I live in Cambridge but I have a part-time job in Norwich, so I travel up there by train a couple of times a week. It’s a slow train, stopping at tiny rural stations with names like Shippea Hill and Eccles Road. If you want to stop at Spooner Row, you have to tell the guard in advance.
The train crosses parts of three distinct landscapes as it makes its way across East Anglia. The first of these is the Cambridgeshire Fens, as flat and open as the ocean. (I don’t know how Shippea Hill got its name: there’s no trace there of a deviation from the horizontal.) Here and there, you can make out the slight hump of a fen island, and in the middle of the fen section of the journey is the larger fen island where the city of Ely stands. The word apparently means ‘eel island’, and that huge cathedral has stood up there on its low hill since the days when the fenland around it really was a vast expanse of eel-infested marsh. Even the stone that was used to build the cathedral was paid for in part in cargos of eels. After Ely, when the Fens resume in earnest, the occasional house or tree stands up from out of the sea-like expanse of crops and black soil, and rivers, in a strange inversion of the normal arrangement, flow between raised banks above the surrounding land, with roads below them, and fields and ditches below that.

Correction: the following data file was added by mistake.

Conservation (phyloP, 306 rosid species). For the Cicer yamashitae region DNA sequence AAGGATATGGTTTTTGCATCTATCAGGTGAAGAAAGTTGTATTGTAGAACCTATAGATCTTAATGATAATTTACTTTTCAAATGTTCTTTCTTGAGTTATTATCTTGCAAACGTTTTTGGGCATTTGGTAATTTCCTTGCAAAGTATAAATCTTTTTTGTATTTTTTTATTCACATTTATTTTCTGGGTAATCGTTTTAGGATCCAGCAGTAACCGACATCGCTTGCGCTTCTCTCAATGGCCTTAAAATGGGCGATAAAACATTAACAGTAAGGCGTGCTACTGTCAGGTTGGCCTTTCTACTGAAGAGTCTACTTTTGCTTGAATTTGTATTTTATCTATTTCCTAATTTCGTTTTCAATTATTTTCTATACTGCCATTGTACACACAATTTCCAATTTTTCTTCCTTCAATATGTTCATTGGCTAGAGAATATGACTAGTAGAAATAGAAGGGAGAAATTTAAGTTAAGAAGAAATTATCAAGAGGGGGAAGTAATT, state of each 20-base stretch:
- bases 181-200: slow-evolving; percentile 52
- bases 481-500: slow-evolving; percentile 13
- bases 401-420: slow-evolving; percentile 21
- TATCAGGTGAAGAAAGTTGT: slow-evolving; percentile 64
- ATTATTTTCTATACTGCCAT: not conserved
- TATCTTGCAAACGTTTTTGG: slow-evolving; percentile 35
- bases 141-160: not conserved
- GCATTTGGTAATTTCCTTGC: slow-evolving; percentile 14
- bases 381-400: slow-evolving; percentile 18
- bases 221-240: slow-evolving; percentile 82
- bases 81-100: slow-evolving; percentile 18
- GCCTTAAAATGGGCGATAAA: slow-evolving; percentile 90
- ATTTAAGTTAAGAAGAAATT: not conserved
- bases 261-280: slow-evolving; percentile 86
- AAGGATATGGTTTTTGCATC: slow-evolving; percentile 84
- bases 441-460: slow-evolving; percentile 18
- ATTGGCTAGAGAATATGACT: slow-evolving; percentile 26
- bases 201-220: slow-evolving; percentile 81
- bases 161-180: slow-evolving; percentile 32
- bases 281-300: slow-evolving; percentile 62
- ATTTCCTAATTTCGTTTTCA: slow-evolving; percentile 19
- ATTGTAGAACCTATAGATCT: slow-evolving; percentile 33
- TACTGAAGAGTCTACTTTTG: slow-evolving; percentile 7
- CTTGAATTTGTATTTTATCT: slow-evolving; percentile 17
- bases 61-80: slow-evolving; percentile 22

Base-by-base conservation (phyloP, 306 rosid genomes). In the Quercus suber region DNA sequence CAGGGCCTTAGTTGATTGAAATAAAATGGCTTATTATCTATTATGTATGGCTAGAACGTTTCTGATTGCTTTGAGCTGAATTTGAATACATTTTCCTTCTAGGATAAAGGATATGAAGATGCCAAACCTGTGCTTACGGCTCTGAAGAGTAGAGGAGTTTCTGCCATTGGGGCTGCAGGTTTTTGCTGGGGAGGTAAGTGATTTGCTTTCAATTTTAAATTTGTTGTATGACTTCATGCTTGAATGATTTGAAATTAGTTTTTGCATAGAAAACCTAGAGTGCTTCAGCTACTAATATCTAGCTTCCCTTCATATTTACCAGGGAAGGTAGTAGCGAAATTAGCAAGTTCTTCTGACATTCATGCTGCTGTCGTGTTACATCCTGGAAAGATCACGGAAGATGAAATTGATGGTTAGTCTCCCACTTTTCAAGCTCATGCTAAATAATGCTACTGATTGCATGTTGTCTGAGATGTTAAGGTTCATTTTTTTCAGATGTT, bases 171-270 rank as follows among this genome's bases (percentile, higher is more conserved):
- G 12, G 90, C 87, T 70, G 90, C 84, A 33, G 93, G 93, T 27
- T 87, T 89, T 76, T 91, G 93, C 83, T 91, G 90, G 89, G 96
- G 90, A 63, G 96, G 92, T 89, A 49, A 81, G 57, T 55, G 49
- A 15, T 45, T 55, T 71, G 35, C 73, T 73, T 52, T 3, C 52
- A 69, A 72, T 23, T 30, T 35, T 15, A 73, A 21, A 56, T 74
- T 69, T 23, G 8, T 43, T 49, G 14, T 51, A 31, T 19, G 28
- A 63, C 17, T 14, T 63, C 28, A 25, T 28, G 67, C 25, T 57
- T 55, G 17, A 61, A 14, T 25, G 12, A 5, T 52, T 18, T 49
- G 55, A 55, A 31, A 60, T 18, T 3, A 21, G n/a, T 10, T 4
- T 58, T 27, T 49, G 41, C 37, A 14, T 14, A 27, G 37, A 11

The second landscape is the sandy Brecks that straddle the Suffolk-Norfolk border. Much of this is covered by Thetford Forest, one of the largest forests in Britain, but only planted after World War I. The train passes tranquil little grassy clearings, clusters of pines, paths disappearing between the trees, and the plain brick houses of the Fens begin to be replaced by houses faced with flint. (You can’t see it from the train, but within the forest there is a Neolithic flint mine where flint was already being extracted on an industrial scale some five thousand years ago.)
Finally, comes the very gently undulating landscape of southern Norfolk, with its hedges and woodlands. Herds of cattle and horses graze, as well as large flocks of geese, and sometimes wild deer raiding the crops. Here and there are small towns of pigs, with rows of identical metal huts laid out in lines on the bare earth. Near Norwich the river Yare, with its lush green banks, flows alongside the track.
I like my job and I like the people I work with, but when I arrive at Norwich I often wish the journey could go on for longer, and it’s the same on the way back. It’s good to come home, but there is a part of me that will always feel most at home by myself on a train, neither here nor there, savouring the world around me but freed from the burden of being part of it.